The capital of the Pitiuses Islands (Ibiza and Formentera) preserves many vestiges of its past. By the 6th century B.C., it was already a very important Phoenician-Punic colony for its time. From Carthage’s point of view, the city was a strategic base from which it could dominate the Mediterranean. The necropolis of Puig des Molins is a clear example of this pinnacle in the city’s early history. As its name (i.e., “Puig”) indicates, the site is situated on one of the city’s high points and the mills (i.e., “molins”) refer to flour mills that existed in the area during the last century. Close on 4,000 tombs dating from the Punic and Roman periods have been found on the site of the necropolis.
Ibiza’s historical Old Quarter and main sights are centred in the Upper Town (Dalt Vila), declared a World Heritage City by the UNESCO, where one can visit the Archaeological Museum, with its extensive collection of Punic and Phoenician exhibits. The usual way into the Upper Town is through the so-called Portal de ses Taules, one of the gates of the walled Renaissance citadel which once served as a fortress.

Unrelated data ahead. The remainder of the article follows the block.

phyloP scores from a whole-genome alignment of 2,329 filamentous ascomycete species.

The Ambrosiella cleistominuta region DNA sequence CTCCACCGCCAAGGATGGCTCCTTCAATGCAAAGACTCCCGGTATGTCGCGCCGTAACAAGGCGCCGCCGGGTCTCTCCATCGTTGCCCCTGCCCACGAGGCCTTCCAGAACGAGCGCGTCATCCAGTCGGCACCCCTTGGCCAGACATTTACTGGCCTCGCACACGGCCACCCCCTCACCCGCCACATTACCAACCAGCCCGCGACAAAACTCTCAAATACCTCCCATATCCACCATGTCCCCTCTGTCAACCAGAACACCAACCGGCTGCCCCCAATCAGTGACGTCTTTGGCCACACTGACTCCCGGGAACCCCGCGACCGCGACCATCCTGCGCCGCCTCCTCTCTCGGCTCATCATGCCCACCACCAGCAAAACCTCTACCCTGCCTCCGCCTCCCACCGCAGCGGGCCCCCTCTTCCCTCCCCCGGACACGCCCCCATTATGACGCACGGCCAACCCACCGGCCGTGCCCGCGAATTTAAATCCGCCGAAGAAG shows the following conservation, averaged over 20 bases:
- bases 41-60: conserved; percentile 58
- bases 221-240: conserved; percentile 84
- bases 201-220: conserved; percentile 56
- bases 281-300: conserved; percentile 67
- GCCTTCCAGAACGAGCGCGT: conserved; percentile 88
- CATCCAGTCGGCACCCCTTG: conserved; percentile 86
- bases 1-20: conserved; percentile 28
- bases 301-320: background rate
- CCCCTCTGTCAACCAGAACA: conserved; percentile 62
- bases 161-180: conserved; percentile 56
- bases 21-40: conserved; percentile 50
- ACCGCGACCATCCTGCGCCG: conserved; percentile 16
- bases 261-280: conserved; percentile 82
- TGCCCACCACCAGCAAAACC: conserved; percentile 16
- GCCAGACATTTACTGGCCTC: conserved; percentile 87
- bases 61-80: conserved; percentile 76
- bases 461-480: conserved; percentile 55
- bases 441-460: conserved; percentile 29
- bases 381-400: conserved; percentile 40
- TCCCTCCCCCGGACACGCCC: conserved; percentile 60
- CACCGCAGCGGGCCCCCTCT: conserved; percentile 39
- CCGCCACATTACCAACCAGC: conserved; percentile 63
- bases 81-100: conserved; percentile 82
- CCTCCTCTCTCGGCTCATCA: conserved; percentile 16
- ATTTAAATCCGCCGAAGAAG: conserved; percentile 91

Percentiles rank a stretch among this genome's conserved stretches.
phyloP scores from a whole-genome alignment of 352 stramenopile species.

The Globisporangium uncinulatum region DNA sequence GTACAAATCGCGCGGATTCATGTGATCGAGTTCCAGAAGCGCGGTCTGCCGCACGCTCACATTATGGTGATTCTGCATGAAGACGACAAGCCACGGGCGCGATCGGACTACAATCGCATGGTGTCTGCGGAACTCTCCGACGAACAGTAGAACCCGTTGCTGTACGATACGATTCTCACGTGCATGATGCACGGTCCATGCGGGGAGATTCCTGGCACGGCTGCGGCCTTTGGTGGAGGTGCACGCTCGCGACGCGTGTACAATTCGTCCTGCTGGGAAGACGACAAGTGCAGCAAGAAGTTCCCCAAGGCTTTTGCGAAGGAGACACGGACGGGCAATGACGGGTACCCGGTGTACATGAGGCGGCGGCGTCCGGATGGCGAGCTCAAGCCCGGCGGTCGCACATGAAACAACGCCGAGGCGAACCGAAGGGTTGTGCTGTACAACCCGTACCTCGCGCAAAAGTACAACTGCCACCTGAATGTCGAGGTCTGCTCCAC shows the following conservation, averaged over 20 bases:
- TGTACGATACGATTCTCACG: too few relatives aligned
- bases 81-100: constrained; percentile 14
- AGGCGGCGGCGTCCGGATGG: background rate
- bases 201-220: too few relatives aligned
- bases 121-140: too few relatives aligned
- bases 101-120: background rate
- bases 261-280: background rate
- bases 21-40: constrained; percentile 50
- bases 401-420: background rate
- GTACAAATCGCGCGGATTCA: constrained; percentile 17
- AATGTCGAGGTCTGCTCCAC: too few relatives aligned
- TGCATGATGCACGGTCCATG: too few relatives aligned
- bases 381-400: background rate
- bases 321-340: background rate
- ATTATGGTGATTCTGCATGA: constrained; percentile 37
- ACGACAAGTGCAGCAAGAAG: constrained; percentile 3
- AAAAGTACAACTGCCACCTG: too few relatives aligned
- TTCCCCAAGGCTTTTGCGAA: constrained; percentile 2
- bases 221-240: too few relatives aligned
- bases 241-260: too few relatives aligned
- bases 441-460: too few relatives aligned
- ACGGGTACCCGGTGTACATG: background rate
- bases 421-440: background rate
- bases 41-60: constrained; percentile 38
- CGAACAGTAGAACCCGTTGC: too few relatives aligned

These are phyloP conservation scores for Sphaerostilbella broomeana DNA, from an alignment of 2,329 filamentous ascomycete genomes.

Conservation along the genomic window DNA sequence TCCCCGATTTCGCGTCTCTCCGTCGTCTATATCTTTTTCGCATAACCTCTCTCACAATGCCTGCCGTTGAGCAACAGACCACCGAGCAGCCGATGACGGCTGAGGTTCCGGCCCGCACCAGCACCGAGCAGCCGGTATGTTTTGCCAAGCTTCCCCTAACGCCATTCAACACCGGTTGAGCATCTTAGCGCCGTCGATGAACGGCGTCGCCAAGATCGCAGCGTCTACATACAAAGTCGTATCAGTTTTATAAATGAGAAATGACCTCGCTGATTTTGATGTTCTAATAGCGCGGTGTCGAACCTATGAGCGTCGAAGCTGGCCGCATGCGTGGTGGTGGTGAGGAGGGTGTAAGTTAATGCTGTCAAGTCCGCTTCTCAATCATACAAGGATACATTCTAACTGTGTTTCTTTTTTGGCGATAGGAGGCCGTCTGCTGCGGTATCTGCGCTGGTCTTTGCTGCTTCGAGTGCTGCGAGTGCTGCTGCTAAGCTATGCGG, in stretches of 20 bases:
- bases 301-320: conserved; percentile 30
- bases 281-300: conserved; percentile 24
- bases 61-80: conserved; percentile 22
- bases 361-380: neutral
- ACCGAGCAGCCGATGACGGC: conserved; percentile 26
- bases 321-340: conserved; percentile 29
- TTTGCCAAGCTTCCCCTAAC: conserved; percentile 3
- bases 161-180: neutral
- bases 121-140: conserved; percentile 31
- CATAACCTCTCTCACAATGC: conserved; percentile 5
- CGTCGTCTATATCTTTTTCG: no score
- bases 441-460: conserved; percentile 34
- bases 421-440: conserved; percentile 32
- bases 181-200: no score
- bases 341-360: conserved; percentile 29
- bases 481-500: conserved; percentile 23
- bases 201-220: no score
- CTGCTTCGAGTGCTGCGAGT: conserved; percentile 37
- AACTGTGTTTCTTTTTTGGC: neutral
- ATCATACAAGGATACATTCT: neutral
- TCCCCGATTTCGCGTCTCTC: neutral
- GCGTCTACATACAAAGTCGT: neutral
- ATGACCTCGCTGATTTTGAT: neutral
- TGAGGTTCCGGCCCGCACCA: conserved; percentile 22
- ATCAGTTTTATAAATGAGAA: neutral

Located inside the walls are most of Ibiza’s interesting buildings and the tour ought therefore to be done on foot. The outstanding feature of the Episcopal Palace, which stands on the Cathedral Square, is its splendid door. On payment of a small entrance fee, the Cathedral may be visited during the following times: summer, 10 a.m.- 7 p.m.; winter 10 a.m.- 4 p.m. In harmony with the remainder of the island, the Cathedral is sober in style. Visitors should see the adjoining Cathedral Museum, where the prize piece is the monstrance (custodia), a work of art wrought in precious metals.
The Castle or Almudaina marks the city’s highest point. From the sea it rivals the Cathedral in prominence, with its stout defensive walls and original old keep, probably Moorish in origin. The whole was gradually built over the period from the 6th to the 18th centuries.
The City Hall (Ayuntamiento) is housed in the Predicadores Monastery, a building affected by the disentailment and sale of church property. Restored and adapted to new needs, it too is worth seeing. In addition to the stately mansions, the Church of St.Dominic (Sant Domingo), the seminary and narrow lanes leading into the Old Quarter are all “musts”.
From the Dalt Vila, one gets a superb view of the port below, with the old and very typical sa Penya Quarter in the foreground, the perfect place for a relaxed exploratory stroll. Also near the port is the Paseo de Vara de Rey, the very heart of city life. From here one continues down to the harbour.
Almost half the island’s entire population live in this one city. The rest of the inhabitants are divided among the four remaining towns.